When operating a motorcycle, safety is paramount. Motorcycles can be risky for riders and result in severe injury or death even when taking all the appropriate precautions, so staying safe means you need to know the California laws that apply to motorcyclists. In addition to abiding by the same laws governing motorists in regular vehicles on the road, California has some laws that apply only to motorcyclists. We are going to explore these laws in detail, so you know how to keep yourself and others safe on California’s roads and not run afoul of the law.
Becoming Licensed to Operate a Motorcycle in California
Before taking a motorcycle out on California roads, you are required to obtain a license. The specific requirements differ depending on your age, but the first step usually is to get a learner’s permit from the California DMV. For permits, you must pass a vision test, a knowledge test, and a test on skills. A motorcycle handbook produced by the state contains information you must know for the knowledge and the skills test. Learner’s permits expire one year after they are issued, and do not allow a motorcyclist to carry passengers, drive at night, or drive on any highways. Once you have this permit, the further requirements vary by age.
- No one under 16 may apply for or hold a learner’s permit. If you are under 18 but over 16, you must have a valid learner’s permit for no less than six months before applying for a license. You must also complete a driver’s education and training course to help you learn the basics of motorcycle safety. The California Motorcyclist Safety Program is regularly offered by the highway patrol.
- If you are at least 18, you must pass the three tests required to obtain a learner’s permit, complete the Application for a Driver’s License/Identification Card, pay the applicable fee, and have your photo and fingerprints taken. You must also complete the California Motorcyclist Safety Program.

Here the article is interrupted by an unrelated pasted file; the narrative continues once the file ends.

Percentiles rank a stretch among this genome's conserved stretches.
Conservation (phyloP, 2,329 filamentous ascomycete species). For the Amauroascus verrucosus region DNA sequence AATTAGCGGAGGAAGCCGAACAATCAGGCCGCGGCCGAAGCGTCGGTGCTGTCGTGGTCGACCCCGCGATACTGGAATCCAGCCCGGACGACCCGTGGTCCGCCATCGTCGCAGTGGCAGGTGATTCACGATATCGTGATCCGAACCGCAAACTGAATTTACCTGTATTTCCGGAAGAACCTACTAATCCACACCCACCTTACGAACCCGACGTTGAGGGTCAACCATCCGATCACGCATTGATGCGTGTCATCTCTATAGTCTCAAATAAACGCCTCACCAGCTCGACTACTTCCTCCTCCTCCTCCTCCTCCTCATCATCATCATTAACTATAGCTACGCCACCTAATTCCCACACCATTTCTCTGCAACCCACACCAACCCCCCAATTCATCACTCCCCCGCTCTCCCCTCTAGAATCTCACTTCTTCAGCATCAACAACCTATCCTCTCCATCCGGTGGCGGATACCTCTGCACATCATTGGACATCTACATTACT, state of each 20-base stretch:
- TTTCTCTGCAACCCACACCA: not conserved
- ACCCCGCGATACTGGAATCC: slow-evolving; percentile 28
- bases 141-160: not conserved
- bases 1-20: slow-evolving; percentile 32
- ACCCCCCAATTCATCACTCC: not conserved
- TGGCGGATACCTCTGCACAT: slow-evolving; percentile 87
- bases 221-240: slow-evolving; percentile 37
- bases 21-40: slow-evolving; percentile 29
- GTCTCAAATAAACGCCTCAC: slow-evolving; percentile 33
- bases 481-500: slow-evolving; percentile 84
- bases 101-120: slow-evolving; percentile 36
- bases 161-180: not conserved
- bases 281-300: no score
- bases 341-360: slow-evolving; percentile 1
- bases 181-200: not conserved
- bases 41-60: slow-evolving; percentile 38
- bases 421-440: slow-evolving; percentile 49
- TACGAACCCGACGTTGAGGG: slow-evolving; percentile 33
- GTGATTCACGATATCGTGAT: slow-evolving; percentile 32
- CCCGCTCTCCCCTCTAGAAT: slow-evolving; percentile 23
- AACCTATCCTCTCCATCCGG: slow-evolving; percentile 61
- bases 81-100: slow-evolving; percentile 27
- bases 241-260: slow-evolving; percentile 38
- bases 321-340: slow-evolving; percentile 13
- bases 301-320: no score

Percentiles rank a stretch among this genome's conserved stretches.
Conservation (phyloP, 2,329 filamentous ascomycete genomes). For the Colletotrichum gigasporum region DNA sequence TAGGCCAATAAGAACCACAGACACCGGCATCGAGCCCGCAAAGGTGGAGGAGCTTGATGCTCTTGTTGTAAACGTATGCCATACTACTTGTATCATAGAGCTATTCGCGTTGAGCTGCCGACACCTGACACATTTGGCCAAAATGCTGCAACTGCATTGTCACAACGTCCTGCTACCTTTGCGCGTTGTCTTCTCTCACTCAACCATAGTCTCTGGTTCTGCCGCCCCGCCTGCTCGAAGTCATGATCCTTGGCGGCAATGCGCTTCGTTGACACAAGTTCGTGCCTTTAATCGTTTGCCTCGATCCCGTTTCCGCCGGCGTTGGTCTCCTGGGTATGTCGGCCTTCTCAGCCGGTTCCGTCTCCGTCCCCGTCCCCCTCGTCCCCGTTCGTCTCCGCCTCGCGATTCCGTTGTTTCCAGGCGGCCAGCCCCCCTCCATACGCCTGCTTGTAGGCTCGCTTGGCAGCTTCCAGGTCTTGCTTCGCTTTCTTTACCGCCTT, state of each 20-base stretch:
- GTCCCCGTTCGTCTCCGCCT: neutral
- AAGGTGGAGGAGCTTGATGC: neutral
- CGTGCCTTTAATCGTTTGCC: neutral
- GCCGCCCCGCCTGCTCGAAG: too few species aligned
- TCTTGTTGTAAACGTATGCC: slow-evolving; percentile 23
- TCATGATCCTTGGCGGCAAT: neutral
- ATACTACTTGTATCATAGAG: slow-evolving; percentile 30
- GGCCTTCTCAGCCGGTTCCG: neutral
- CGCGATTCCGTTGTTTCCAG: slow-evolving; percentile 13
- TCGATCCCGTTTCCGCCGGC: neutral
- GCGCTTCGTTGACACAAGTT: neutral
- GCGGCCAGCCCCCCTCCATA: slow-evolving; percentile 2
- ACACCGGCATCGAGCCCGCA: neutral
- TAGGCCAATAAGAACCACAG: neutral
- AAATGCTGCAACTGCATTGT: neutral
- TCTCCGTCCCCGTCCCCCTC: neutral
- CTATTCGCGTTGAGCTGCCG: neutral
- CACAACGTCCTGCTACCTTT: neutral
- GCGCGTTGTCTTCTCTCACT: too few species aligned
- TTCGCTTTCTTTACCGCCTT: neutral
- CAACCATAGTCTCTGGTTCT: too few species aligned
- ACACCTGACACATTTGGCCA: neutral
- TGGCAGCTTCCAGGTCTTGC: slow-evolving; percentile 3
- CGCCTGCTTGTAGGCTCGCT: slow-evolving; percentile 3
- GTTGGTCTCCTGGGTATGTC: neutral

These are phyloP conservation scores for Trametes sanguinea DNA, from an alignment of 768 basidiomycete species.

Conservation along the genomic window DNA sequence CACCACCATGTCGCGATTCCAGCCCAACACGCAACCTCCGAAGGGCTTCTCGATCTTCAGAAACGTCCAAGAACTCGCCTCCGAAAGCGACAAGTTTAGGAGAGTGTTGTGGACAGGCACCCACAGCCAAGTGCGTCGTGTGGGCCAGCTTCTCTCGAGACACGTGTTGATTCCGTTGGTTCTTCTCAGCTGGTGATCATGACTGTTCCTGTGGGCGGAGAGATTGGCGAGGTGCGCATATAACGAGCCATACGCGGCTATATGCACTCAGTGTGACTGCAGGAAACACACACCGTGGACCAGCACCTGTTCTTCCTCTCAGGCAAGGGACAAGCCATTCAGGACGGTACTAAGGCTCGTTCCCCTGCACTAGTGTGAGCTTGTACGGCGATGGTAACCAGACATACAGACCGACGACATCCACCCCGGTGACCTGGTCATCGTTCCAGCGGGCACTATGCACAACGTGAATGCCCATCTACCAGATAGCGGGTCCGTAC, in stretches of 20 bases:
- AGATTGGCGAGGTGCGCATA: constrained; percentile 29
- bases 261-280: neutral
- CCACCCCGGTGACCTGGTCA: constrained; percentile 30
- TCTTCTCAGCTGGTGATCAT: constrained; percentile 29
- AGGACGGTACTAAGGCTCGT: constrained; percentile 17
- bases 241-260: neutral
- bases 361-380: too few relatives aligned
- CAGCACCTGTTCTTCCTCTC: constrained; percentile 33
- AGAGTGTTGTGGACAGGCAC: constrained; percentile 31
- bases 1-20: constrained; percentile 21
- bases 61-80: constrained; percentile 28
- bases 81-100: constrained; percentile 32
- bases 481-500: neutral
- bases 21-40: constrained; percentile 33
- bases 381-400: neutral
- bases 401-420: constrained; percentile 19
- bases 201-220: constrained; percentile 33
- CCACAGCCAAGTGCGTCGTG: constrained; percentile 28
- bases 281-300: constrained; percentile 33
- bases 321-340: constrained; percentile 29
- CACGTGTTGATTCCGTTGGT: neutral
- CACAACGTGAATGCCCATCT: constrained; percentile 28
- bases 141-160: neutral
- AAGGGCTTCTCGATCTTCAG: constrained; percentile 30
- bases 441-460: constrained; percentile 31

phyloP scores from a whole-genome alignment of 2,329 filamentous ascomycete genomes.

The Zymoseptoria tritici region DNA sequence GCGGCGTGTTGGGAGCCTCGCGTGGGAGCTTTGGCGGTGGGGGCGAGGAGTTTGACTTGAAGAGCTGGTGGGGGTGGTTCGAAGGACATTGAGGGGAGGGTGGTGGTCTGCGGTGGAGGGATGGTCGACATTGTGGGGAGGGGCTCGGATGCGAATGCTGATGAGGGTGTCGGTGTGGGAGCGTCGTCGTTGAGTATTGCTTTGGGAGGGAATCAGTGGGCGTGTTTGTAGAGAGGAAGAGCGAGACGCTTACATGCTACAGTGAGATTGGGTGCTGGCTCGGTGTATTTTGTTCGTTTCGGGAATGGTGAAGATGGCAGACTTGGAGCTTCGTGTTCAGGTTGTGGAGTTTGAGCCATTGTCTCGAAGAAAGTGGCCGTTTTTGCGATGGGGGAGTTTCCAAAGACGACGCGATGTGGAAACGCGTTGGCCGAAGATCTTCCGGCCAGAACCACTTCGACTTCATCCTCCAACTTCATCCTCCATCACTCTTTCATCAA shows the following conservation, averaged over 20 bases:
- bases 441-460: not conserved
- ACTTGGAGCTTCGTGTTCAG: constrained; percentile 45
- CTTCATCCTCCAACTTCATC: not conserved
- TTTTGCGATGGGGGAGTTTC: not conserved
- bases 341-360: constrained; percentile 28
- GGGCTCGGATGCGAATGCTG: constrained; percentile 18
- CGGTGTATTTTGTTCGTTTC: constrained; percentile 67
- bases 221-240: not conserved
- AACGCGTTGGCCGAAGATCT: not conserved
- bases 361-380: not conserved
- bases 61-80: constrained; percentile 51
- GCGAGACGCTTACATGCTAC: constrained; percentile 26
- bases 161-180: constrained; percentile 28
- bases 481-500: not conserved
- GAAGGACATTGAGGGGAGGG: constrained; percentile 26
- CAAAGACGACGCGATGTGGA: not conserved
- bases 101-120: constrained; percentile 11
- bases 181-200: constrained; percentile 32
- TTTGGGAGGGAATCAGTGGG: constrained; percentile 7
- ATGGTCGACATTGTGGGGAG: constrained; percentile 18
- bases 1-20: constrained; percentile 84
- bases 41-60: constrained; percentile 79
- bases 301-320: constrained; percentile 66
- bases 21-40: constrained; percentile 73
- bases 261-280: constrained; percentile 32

- Applicants 21 years of age or older may opt out of completing the California Motorcyclist Safety Program and instead take their driving test at any California DMV.
Additionally, an applicant who does not possess a California driver’s license must give the following information: full legal name, birth date or legal presence document and social security number.
Carrying Passengers on a Motorcycle
Except when holding a learner’s permit, California does not place restrictions on the passengers a licensed motorcyclist may carry. Persons of any age may ride behind a licensed motorcycle operator. However, the passenger must be provided with footrests, which must be used when the motorcycle is being operated. Passenger seats must also be fastened securely behind the driver’s seat.
Required and Prohibited Motorcycle Features in California
Helmets must be worn at all times in California. California Vehicle Code 27803 stipulated that helmets must be in compliance with requirements issued by the Department of Transportation.
Safety Equipment Requirements
Unless the motorcycle was manufactured before 1973, all motorcycles must be equipped with front and rear functioning turn signals. California Vehicle Code 27801 also requires motorcycles have mirrors on both the left and right sides.
For all exhaust systems and motorcycles made in 2013 or later, the exhaust system must comply with state codes. It is illegal to alter an emission-related part of the vehicle.
Motorcycles in California are required to have handlebars with grips that are no taller than 6 inches above the motorcyclist’s shoulders when seated on their bike. This means handlebars known as “ape hangers” are prohibited in California.
Mandatory Minimum Insurance Coverage Requirements
In California, anyone operating a motor vehicle or motorcycle must always carry liability insurance coverage. The minimum amount of coverage a motorcyclist must have is:
- $30,000 in bodily injury coverage for multiple victims
- $15,000 of individual bodily injury coverage